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Walter Cave (c.1602–1662/3)

Mayor of Oxford 1650/1


Walter Cave was baptised at St Mary’s Church, Witney on 28 March 1602. He was the second son of Thomas Cave of St Helen’s, Worcester and Katharine Jones, the daughter of Walter Jones of Witney, who had married in 1592. His three older siblings had also been baptised at Witney: Anne (29 December 1593); Richard, later Sir Richard (18 August 1596); and Margaret (26 August 1599).

On 7 July 1619 Cave was apprenticed to the Oxford mercer Thomas Cooper.

By the 1630s Walter Cave had become a brewer.

On 17 February 1630/1 at St Peter's Church in Wolvercote, Walter Cave married Alice Williams, the daughter of Thomas Williams of the Star Inn in Cornmarket in St Michael’s parish.

(There is a Walter Cave, described as “chief butler of Exeter College”, who had two children, Thomas and Mary, baptised at St Ebbe’s Church on 1 June 1634 and buried there the next day, but it seems unlikely that this is the same person. This Walter Cave had a sister, Elizabeth, buried at St Ebbe’s Church on 20 November 1634.)

Walter and Alice Cave had two children, always described respectively as the eldest and second son of Walter Cave:

  • James Cave (mentioned in will)
  • Walter Cave (baptised on 23 April 1635 at St Michael-at-the-Northgate Church).

Walter's wife Alice Cave was buried at St Michael-at-the-Northgate Church on 23 August 1635, exactly four months after the baptism of Walter junior.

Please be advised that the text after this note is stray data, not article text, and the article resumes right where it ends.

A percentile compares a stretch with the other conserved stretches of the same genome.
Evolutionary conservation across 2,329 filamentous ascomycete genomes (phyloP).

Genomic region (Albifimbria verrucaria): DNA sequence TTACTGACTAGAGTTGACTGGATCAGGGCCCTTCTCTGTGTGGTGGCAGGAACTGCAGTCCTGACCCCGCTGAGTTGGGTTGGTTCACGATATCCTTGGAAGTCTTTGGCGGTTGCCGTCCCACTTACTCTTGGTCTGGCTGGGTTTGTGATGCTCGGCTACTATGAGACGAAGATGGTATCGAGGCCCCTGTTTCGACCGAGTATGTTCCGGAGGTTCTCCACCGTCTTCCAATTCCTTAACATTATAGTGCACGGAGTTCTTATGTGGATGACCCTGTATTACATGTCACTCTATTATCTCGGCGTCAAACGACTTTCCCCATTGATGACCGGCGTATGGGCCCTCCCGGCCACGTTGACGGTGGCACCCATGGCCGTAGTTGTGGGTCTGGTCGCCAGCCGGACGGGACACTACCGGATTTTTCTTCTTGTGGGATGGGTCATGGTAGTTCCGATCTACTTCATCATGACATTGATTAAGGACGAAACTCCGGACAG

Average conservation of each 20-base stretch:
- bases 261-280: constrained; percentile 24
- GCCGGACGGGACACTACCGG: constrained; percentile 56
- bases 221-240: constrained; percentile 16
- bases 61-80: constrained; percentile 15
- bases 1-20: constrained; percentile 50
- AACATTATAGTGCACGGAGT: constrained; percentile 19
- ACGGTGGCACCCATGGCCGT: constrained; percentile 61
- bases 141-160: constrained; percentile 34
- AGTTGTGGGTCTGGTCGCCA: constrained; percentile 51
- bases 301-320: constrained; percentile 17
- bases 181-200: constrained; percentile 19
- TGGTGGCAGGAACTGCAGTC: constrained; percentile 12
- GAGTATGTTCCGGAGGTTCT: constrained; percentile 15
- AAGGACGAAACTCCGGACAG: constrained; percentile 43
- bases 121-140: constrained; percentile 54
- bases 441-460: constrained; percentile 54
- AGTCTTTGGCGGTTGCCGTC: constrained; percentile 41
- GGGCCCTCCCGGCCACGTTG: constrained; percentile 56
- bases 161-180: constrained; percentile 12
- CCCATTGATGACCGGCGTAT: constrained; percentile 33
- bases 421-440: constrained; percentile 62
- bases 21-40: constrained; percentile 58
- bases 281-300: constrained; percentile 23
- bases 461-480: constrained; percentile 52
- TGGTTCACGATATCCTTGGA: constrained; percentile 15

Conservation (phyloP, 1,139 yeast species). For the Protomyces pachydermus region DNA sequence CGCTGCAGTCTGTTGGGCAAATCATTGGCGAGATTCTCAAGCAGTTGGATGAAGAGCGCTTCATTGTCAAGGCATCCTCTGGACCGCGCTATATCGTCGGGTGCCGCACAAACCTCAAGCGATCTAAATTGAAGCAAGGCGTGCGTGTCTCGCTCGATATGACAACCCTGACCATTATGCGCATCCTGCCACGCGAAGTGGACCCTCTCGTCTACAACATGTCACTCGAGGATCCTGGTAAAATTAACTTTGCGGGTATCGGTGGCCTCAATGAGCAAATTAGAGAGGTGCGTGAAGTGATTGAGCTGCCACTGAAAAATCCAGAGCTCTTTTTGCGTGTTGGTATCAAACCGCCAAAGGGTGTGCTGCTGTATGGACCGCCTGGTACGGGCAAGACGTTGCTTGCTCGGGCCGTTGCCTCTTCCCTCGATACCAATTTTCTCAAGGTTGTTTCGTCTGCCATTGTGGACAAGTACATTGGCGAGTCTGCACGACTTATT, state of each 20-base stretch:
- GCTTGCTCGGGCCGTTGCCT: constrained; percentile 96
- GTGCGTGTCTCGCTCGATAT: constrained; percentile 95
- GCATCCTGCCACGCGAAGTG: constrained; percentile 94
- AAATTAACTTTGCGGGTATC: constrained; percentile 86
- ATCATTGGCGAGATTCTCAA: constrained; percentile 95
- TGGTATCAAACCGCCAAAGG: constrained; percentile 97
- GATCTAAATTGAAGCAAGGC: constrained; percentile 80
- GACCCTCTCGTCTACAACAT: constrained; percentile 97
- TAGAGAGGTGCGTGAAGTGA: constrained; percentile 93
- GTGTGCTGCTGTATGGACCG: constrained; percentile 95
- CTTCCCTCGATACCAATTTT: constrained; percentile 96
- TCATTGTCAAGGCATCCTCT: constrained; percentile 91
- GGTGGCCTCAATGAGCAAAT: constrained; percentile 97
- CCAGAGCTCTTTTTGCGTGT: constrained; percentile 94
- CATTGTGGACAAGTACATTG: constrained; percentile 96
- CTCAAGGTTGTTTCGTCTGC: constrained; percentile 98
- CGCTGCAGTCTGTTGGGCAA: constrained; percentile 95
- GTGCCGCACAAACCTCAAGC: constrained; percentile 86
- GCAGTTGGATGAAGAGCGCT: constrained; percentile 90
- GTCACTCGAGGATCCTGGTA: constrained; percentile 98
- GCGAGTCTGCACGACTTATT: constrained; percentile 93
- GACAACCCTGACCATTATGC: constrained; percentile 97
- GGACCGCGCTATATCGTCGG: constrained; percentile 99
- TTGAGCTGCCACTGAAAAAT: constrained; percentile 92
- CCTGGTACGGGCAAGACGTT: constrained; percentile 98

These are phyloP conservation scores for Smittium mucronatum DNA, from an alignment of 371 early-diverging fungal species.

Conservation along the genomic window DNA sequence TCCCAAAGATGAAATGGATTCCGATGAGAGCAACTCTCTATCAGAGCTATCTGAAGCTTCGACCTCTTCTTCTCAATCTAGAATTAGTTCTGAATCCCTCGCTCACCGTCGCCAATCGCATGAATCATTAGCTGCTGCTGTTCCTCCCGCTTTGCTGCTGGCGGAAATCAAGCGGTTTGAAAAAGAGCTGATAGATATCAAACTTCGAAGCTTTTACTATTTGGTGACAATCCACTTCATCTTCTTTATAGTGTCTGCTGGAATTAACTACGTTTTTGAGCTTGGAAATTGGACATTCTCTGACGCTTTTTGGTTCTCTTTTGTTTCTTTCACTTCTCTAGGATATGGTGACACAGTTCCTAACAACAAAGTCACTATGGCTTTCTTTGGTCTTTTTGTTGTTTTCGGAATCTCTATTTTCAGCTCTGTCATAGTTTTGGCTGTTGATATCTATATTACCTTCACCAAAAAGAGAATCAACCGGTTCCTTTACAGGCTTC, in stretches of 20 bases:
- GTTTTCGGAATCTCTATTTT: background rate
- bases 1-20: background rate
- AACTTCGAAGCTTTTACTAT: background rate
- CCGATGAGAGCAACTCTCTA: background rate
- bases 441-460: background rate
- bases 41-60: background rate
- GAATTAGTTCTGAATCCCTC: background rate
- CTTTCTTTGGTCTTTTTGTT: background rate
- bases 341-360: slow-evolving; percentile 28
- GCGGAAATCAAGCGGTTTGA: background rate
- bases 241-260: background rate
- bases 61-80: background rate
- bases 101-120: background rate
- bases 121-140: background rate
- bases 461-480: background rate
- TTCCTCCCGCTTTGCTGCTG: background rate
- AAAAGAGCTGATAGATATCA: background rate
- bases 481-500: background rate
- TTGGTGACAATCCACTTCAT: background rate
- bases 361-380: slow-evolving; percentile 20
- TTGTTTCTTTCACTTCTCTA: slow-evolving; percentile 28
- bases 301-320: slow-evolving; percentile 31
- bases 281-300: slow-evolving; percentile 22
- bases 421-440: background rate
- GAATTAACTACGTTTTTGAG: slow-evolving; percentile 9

On 20 December 1638 Walter Cave was admitted to brew by the University, moving to the brewing area in Grandpont. His house was on the west side of St Aldate’s Street, to the south of the present Speedwell Street.

On 13 September 1639, when he was 37 years old, Walter Cave was admitted free by the City, paying the officers’ fees of five shillings. On that same day the Mayor (fellow brewer Thomas Smith) asked that he might request a Bailiff’s place for Cave in lieu of bringing in a son. On 17 September 1639, just four days after gaining his freedom, Cave was duly elected senior bailiff.

Anthony Wood records that Walter Cave married a second wife, Elizabeth Clemson of Abingdon (also known as Jane or Joan). She was the daughter of Thomas and Katherine Clemson, baptised at St Helen’s Church in Abingdon on 4 September 1606. Cave’s second marriage must have taken place in the late 1630s, around the time he came on to the council. He and Elizabeth appear to have had the following children (who were probably baptised at St Aldate’s, but all the registers for that church prior to 1678 are missing):

  • Thomas Cave (mentioned in will)
  • William Cave (mentioned in will)
  • Henry Cave (buried 9 September 1657 at St Aldate’s, described as “son of Walter Cave Esq”)
  • Sarah Cave (married Thomas Fifield before 1663)
  • Joan Cave (married Matthew Treadwell)
  • Elizabeth Cave (mentioned in will)
  • Jane Cave (remained single, buried at St Aldate’s on 9 November 1672, described as “daughter of Mr Walter ye Elder”)
  • Clemson Cave (mentioned in will)
  • Richard Cave (mentioned in will)
  • John Cave
  • Abraham Cave.

In September 1642 Cave was appointed one of the Keykeepers. In October that year he contributed £5 of his personal money towards a collection of money to be presented to King Charles I after the Battle of Edgehill.

On 14 June 1645 Walter’s brother, Sir Richard Cave, was killed at the Battle of Naseby.

On 19 February 1647 Cave’s “late servant”, Thomas Wilkinson, was admitted free.

Walter Cave then moved to the higher council posts (helped by a purge by Parliament of those council members who favoured the King), and on 8 August 1648 he was elected one of the Mayor’s eight Assistants in place of Leonard Bowman.

Two years later, on 16 September 1650, Walter Cave was elected Mayor of Oxford (for 1650/1), and selected William Bayly junior, son of William Bayly senior, to have a bailiff’s place as his Child. After his term of office he held the post of Assistant and Keykeeper again.